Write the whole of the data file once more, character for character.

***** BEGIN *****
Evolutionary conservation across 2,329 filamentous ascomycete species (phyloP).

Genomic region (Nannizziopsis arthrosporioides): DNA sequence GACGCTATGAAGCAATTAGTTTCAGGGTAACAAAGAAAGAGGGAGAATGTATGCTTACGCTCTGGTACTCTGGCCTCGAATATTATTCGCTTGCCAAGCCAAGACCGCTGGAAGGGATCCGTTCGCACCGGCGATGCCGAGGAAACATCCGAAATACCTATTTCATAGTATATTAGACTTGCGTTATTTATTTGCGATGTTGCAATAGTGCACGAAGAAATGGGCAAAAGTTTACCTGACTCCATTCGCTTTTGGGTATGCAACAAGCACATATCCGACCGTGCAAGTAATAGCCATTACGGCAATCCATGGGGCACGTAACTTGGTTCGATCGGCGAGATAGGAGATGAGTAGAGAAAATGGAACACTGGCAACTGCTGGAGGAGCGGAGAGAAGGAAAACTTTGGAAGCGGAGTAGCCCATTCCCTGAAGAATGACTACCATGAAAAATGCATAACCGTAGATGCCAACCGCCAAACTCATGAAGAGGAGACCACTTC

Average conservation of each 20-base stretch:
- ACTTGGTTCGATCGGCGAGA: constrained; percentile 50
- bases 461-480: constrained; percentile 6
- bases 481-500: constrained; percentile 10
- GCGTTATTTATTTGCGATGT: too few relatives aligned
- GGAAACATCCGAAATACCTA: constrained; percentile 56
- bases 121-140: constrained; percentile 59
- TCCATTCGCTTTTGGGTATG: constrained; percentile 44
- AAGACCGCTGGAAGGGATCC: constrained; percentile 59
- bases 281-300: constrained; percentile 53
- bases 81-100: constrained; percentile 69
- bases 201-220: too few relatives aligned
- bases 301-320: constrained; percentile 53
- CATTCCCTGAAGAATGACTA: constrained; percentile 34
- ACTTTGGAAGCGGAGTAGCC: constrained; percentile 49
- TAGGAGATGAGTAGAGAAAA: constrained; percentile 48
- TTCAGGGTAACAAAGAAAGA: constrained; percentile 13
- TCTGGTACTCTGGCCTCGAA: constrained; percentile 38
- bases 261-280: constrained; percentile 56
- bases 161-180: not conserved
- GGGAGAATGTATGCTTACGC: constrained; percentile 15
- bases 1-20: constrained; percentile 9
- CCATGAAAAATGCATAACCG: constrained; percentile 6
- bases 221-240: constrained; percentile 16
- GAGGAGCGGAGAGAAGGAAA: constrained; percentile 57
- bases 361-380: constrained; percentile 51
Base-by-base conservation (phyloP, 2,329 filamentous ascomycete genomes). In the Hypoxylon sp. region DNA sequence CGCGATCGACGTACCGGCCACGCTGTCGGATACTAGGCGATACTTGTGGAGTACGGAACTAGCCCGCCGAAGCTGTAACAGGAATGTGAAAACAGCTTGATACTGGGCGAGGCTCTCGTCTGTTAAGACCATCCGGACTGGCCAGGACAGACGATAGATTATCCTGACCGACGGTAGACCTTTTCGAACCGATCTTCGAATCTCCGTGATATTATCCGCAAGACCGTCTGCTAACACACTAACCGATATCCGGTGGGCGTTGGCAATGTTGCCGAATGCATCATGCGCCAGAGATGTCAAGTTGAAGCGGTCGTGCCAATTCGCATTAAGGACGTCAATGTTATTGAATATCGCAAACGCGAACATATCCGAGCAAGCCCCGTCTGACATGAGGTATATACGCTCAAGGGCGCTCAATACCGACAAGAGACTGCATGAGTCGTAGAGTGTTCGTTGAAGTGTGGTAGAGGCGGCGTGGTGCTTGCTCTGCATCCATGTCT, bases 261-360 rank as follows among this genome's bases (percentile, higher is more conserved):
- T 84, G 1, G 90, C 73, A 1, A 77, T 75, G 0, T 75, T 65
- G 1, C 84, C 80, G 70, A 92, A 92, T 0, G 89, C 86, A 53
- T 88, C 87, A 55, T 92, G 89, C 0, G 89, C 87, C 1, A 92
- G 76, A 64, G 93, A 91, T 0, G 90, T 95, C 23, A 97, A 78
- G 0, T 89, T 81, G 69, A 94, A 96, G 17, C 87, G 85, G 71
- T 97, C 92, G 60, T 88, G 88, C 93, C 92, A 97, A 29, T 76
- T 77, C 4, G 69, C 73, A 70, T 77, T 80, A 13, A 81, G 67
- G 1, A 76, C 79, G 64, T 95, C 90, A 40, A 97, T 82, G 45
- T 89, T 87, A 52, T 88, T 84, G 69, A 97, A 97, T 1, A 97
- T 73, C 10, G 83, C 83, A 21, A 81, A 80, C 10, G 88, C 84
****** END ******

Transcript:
Evolutionary conservation across 2,329 filamentous ascomycete species (phyloP).

Genomic region (Nannizziopsis arthrosporioides): DNA sequence GACGCTATGAAGCAATTAGTTTCAGGGTAACAAAGAAAGAGGGAGAATGTATGCTTACGCTCTGGTACTCTGGCCTCGAATATTATTCGCTTGCCAAGCCAAGACCGCTGGAAGGGATCCGTTCGCACCGGCGATGCCGAGGAAACATCCGAAATACCTATTTCATAGTATATTAGACTTGCGTTATTTATTTGCGATGTTGCAATAGTGCACGAAGAAATGGGCAAAAGTTTACCTGACTCCATTCGCTTTTGGGTATGCAACAAGCACATATCCGACCGTGCAAGTAATAGCCATTACGGCAATCCATGGGGCACGTAACTTGGTTCGATCGGCGAGATAGGAGATGAGTAGAGAAAATGGAACACTGGCAACTGCTGGAGGAGCGGAGAGAAGGAAAACTTTGGAAGCGGAGTAGCCCATTCCCTGAAGAATGACTACCATGAAAAATGCATAACCGTAGATGCCAACCGCCAAACTCATGAAGAGGAGACCACTTC

Average conservation of each 20-base stretch:
- ACTTGGTTCGATCGGCGAGA: constrained; percentile 50
- bases 461-480: constrained; percentile 6
- bases 481-500: constrained; percentile 10
- GCGTTATTTATTTGCGATGT: too few relatives aligned
- GGAAACATCCGAAATACCTA: constrained; percentile 56
- bases 121-140: constrained; percentile 59
- TCCATTCGCTTTTGGGTATG: constrained; percentile 44
- AAGACCGCTGGAAGGGATCC: constrained; percentile 59
- bases 281-300: constrained; percentile 53
- bases 81-100: constrained; percentile 69
- bases 201-220: too few relatives aligned
- bases 301-320: constrained; percentile 53
- CATTCCCTGAAGAATGACTA: constrained; percentile 34
- ACTTTGGAAGCGGAGTAGCC: constrained; percentile 49
- TAGGAGATGAGTAGAGAAAA: constrained; percentile 48
- TTCAGGGTAACAAAGAAAGA: constrained; percentile 13
- TCTGGTACTCTGGCCTCGAA: constrained; percentile 38
- bases 261-280: constrained; percentile 56
- bases 161-180: not conserved
- GGGAGAATGTATGCTTACGC: constrained; percentile 15
- bases 1-20: constrained; percentile 9
- CCATGAAAAATGCATAACCG: constrained; percentile 6
- bases 221-240: constrained; percentile 16
- GAGGAGCGGAGAGAAGGAAA: constrained; percentile 57
- bases 361-380: constrained; percentile 51
Base-by-base conservation (phyloP, 2,329 filamentous ascomycete genomes). In the Hypoxylon sp. region DNA sequence CGCGATCGACGTACCGGCCACGCTGTCGGATACTAGGCGATACTTGTGGAGTACGGAACTAGCCCGCCGAAGCTGTAACAGGAATGTGAAAACAGCTTGATACTGGGCGAGGCTCTCGTCTGTTAAGACCATCCGGACTGGCCAGGACAGACGATAGATTATCCTGACCGACGGTAGACCTTTTCGAACCGATCTTCGAATCTCCGTGATATTATCCGCAAGACCGTCTGCTAACACACTAACCGATATCCGGTGGGCGTTGGCAATGTTGCCGAATGCATCATGCGCCAGAGATGTCAAGTTGAAGCGGTCGTGCCAATTCGCATTAAGGACGTCAATGTTATTGAATATCGCAAACGCGAACATATCCGAGCAAGCCCCGTCTGACATGAGGTATATACGCTCAAGGGCGCTCAATACCGACAAGAGACTGCATGAGTCGTAGAGTGTTCGTTGAAGTGTGGTAGAGGCGGCGTGGTGCTTGCTCTGCATCCATGTCT, bases 261-360 rank as follows among this genome's bases (percentile, higher is more conserved):
- T 84, G 1, G 90, C 73, A 1, A 77, T 75, G 0, T 75, T 65
- G 1, C 84, C 80, G 70, A 92, A 92, T 0, G 89, C 86, A 53
- T 88, C 87, A 55, T 92, G 89, C 0, G 89, C 87, C 1, A 92
- G 76, A 64, G 93, A 91, T 0, G 90, T 95, C 23, A 97, A 78
- G 0, T 89, T 81, G 69, A 94, A 96, G 17, C 87, G 85, G 71
- T 97, C 92, G 60, T 88, G 88, C 93, C 92, A 97, A 29, T 76
- T 77, C 4, G 69, C 73, A 70, T 77, T 80, A 13, A 81, G 67
- G 1, A 76, C 79, G 64, T 95, C 90, A 40, A 97, T 82, G 45
- T 89, T 87, A 52, T 88, T 84, G 69, A 97, A 97, T 1, A 97
- T 73, C 10, G 83, C 83, A 21, A 81, A 80, C 10, G 88, C 84